One of the most common questions my marina customers ask me on a daily basis is what is the difference between marine and auto parts. Many people will ask for a part and when given a price will tell me that they can get the same part at the local auto parts store for half the price. It is something that people in the marine industry have been dealing with for many years. Most boaters are not aware of the differences in automotive parts as compared to marine and in some cases your life can depend on it. The parts with the most differences are the electrical and fuel systems, exhaust systems and cooling systems. Also, for many of the parts, it is illegal to use parts on your vessel that are not US Coast Guard approved.
In an enclosed engine compartment if there are any gas fumes there is the chance of fire. Electrical components for marine engines are meant to resist having exposed areas where there will be spark. Items such as fuel pumps, alternators and starters are all special for marine use. It is not uncommon a marine starter to be more than double its automotive counterpart. Marine spark plugs are built with stainless casings so they do not rust into the engine heads.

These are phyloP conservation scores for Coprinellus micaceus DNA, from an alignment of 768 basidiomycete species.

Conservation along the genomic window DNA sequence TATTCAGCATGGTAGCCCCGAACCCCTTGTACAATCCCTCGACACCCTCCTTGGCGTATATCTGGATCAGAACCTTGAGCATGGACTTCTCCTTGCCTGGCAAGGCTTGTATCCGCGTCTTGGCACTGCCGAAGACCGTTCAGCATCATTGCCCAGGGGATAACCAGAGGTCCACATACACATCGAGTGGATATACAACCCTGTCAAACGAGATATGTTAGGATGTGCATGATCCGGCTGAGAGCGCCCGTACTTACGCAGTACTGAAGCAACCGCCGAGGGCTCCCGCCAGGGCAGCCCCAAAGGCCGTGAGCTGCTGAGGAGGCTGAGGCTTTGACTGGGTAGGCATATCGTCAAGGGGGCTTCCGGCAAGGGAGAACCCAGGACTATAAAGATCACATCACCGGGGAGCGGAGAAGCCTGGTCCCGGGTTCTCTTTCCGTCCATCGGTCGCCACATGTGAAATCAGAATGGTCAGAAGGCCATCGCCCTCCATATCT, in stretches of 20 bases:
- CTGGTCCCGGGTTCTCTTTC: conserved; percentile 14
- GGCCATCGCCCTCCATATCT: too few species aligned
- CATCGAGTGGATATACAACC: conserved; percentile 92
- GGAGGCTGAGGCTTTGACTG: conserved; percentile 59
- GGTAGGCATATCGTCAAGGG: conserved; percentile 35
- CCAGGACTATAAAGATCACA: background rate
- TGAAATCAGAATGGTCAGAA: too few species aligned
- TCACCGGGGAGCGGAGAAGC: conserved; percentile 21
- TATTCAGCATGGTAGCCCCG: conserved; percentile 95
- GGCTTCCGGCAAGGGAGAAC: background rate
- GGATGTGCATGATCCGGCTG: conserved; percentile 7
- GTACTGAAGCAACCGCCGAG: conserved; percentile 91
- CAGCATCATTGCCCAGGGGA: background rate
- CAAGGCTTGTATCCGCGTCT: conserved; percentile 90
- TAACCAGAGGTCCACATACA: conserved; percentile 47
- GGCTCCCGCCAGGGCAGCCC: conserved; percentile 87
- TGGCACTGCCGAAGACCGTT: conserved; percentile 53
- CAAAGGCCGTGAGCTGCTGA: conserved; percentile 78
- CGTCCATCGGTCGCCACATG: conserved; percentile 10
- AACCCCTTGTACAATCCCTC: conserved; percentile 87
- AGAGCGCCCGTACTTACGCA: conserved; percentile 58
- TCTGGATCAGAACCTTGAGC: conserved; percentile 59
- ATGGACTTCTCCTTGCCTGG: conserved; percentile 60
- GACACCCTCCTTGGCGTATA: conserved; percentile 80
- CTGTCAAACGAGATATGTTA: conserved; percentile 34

Cooling systems are another area where the automotive part is usually significantly less costly than its marine counterpart. In a sterndrive engine, the base engine is nearly identical to the automotive engine internally. However, the automotive engine is built with the intention of having a specialized coolant running through it helping prevent corrosion. Most sterndrive engines are cooled by water. If an automotive circulating water pump is used it will generally not last very long. In engines cooled with salt water they may only last a few months. Marine circulating pumps have special seals and are made with stainless and bronze internal components to prevent corrosion.
Marine fuel systems are far different than automotive systems. On a marine engine that is carbureted, the carburetor itself is built to prevent fuel from overflowing and spilling onto a hot engine. On a fuel injected engine in auto use the fuel pumps are generally located inside the fuel tank. In boats, for safety reasons, the fuel pump or pumps are located on the engine, secured on special brackets and connected with special fuel lines and wiring to prevent spills and stray sparks.
Engine internals are also specially built to handle what boats are made for, low end torque and camshafts meant to run at higher RPM’s for sustained time periods.
The proper parts may cost you more money when you purchase them, but for your safety and the safety of those boating with you remember that marine parts are the only way to go.